New NRH Public Art Installed at Smithfield and Iron Horse TEXRail Stations­­

 

Visiting both the past and future of North Richland Hills, artists Rebecca Zook and Pam Summers have created unique and beautiful visuals on acrylic paneling placed within the NRH TEXRail station passenger waiting enclosures.    

 

The work of two outstanding North Texas artists is now on permanent display at North Richland Hills’ Smithfield and Iron Horse TEXRail commuter stations. Artists Rebecca Zook and Pamela Summers were commissioned by TEXRail to create eight works each to adorn wind guard panels in the passenger waiting enclosures located along the rail lines. The art was printed onto acrylic sheeting which has been mounted onto the metal frame of the seating structures. Saturated with bright colors that catch light and cast colorful shadows, the translucent paneling reflects contrasting styles that match the individual design of each station. The City of North Richland Hills worked in collaboration with TEXRail and Fort Worth Public Art to select both gifted artists, who are recognized for their exceptional talent within the North Texas creative community.

 

Artist Rebecca Zook’s project, designed specifically for the Smithfield Station, presents a detailed history of the Zion-Smithfield-North Richland Hills area. The installation, which Ms. Zook has entitled “Our Story” has combined 8 paintings with historic annotations that complement the station’s traditional-style architecture. “My goal was to create a dynamic, attractive and engaging display that not only told a story of the past,” she says, “but also highlighted the best features of North Richland Hills today through both visuals and text.” By conducting extensive research and writing informative paragraphs matched with engaging and illustrative art, Ms. Zook has produced a remarkable timeline of our City and the people who contributed to establishing the vibrant and growing community that North Richland Hills is today.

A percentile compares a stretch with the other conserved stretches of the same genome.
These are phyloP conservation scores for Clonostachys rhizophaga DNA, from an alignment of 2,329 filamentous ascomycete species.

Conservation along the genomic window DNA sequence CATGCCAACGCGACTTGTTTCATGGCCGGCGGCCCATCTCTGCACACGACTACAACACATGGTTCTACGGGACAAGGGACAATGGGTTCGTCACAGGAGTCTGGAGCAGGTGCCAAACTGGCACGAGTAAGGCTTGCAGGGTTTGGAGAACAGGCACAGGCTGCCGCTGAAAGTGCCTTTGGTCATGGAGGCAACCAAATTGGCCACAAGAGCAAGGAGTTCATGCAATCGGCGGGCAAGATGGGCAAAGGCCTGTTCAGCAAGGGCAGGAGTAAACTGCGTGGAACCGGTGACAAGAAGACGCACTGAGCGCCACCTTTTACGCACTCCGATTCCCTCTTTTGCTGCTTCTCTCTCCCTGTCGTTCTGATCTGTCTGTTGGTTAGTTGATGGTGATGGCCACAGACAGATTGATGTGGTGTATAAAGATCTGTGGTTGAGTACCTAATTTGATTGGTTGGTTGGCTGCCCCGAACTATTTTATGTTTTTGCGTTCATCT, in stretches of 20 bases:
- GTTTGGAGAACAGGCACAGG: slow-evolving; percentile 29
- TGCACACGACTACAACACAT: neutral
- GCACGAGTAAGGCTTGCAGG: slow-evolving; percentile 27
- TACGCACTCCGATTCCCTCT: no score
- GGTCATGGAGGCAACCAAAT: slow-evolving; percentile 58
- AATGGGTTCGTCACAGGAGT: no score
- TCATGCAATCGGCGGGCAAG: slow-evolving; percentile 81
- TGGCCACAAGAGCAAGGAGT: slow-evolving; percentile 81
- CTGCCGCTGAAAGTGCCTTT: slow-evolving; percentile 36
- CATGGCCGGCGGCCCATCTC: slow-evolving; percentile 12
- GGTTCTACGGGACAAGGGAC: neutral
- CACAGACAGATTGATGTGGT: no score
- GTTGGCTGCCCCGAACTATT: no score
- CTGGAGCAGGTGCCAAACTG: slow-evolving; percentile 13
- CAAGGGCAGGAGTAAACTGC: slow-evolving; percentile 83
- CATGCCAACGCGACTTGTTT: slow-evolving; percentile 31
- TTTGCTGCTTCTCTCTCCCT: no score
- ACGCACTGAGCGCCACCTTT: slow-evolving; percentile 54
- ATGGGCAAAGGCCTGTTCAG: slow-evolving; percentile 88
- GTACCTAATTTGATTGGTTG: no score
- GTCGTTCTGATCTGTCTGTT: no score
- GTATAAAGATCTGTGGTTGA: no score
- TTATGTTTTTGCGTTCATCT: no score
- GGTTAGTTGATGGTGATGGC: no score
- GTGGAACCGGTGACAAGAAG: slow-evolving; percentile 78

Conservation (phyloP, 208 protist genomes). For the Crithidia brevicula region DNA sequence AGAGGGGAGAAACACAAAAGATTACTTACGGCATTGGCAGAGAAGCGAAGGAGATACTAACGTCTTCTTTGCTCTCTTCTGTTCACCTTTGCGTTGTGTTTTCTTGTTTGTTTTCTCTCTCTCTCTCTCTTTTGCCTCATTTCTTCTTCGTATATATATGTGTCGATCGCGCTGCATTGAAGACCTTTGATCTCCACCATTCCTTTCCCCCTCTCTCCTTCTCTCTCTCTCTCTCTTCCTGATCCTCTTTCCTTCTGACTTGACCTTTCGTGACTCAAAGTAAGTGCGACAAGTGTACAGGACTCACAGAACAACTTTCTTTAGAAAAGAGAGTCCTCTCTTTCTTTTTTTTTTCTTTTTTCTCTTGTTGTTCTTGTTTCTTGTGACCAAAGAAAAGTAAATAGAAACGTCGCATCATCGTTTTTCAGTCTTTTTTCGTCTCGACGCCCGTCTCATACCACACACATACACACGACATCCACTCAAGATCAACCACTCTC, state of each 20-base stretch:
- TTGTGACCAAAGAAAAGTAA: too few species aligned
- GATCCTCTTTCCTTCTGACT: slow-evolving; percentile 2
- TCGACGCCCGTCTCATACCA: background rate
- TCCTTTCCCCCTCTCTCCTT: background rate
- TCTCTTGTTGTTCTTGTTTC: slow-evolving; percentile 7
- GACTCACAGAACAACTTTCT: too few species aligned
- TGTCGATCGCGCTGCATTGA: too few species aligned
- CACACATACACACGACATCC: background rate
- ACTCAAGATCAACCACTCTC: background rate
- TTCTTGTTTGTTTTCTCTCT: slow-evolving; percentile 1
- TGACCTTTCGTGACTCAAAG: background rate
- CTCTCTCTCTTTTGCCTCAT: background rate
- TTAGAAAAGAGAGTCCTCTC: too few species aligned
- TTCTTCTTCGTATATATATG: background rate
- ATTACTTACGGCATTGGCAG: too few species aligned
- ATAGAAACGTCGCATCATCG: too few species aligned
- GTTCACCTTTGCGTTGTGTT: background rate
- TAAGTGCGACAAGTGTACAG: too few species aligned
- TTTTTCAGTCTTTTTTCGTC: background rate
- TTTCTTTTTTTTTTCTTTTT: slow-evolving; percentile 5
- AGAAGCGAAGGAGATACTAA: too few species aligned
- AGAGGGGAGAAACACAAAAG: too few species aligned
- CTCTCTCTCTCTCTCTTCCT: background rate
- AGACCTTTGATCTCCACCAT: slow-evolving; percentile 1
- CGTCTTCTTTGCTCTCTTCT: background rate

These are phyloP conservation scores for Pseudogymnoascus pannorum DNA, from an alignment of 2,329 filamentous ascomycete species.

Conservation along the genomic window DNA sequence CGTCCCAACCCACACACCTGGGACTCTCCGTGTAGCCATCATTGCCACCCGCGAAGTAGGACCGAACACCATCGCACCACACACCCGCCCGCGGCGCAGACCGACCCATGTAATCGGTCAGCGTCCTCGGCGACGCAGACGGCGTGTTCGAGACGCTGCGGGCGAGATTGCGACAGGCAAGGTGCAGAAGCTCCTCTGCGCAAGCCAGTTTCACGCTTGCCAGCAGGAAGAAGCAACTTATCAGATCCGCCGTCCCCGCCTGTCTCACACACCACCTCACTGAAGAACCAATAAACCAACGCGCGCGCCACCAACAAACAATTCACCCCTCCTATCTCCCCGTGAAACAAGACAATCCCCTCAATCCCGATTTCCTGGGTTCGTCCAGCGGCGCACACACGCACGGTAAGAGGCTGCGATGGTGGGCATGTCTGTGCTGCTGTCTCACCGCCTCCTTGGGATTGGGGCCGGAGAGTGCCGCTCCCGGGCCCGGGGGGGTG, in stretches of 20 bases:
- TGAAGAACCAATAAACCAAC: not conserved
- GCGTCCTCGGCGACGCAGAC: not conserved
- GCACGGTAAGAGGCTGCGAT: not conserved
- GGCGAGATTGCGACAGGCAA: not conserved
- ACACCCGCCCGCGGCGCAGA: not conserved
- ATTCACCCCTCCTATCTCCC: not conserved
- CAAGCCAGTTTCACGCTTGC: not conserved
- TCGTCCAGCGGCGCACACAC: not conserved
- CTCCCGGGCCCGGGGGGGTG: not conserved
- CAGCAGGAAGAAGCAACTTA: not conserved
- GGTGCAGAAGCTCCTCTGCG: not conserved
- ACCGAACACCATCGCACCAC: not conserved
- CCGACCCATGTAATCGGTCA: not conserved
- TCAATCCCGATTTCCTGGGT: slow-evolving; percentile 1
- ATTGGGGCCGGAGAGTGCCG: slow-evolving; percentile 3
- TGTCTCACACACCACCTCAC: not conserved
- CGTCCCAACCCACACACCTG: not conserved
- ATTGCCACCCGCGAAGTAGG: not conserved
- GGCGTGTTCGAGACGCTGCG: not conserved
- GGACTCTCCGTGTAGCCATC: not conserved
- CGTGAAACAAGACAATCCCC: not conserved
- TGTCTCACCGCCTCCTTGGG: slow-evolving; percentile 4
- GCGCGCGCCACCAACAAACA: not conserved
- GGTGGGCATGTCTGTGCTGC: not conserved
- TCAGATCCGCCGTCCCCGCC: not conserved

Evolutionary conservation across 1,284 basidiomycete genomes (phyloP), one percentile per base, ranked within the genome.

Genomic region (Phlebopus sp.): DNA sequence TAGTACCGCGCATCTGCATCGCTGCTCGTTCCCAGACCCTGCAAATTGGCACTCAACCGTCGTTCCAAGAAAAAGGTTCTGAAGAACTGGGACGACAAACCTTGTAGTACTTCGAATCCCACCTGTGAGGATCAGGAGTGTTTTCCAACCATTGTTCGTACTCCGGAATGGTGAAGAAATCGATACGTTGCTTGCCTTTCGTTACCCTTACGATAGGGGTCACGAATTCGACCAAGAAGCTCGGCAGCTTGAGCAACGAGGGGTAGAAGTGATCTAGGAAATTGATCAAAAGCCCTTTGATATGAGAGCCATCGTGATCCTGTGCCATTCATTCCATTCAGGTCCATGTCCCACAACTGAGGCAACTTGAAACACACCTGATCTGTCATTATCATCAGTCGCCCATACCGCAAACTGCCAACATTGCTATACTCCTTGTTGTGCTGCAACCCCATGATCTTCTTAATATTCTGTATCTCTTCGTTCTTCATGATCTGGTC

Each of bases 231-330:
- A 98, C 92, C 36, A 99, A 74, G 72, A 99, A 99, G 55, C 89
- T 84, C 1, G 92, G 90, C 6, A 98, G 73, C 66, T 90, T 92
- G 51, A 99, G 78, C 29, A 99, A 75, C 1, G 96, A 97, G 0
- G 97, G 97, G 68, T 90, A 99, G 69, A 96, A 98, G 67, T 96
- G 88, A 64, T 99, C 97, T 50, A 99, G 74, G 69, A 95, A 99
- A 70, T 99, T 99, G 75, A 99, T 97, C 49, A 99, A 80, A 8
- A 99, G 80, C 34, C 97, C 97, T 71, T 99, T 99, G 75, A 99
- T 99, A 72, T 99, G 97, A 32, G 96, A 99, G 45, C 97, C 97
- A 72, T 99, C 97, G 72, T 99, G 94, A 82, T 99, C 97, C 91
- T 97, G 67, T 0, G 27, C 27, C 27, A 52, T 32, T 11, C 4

Pamela Summers is widely recognized for her functional and decorative ceramics and dynamic paintings that feature bold, geometric patterns with vivid colors. Ms. Summers’ crisp, modern compositions are a perfect fit for TEXRail’s Iron Horse Station, with its contemporary architecture and forward-feeling ambience. Her work, titled “Origins,” stands as a paired homage to state-of-the-art commuter rail transportation and the rich agricultural history of North Richland Hills. Within each panel she has designed bold, colorful strokes representing both rail lines and furrows made by a farmer’s plow.  “Furrows and railroad tracks are similar and visually relate to one another,” says Ms. Summers, “they both follow the contour of the land and enjoy a symbiotic relationship.” 

 

Both the Smithfield and Iron Horse TEXRail stations are open seven days a week and commuters and visitors are encouraged to view and enjoy the latest works in the NRH Art in Public Spaces Program. For more information, please contact Sarah Green, Cultural Arts Coordinator, at sgreen@nrhtx.com or (817) 427-6614.

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Pam Summers stands in front of one of the eight panels comprising her installation 
"Origins" at TEXRail's Iron Horse 
Station.
Photo Credit: Trinity Metro

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Rebecca Zook's "Our Story" reveals North Richland Hills' colorful past and vibrant future in eight panels at TEXRail's Smithfield Station.
Photo credit: Trinity Metro

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Light filters through artist Pam Summers' installation at TEXRail's Iron Horse Station. The 8 panels placed within seating areas along the tracks are an homage to state-of-the-art commuter rail transportation, with bold line work representing rail lines and the furrows made by farmers' ploughs, harkening back to the area's roots of farming and ranching.

With informative text blocks and brightly colored figurative paintings reproduced on 8 acrylic panels, artist Rebecca Zook invites viewers and commuters at the Smithfield Station to review our City's history and learn about the people and events vital to establishing North Richland Hills as the modern, thriving community it is today.

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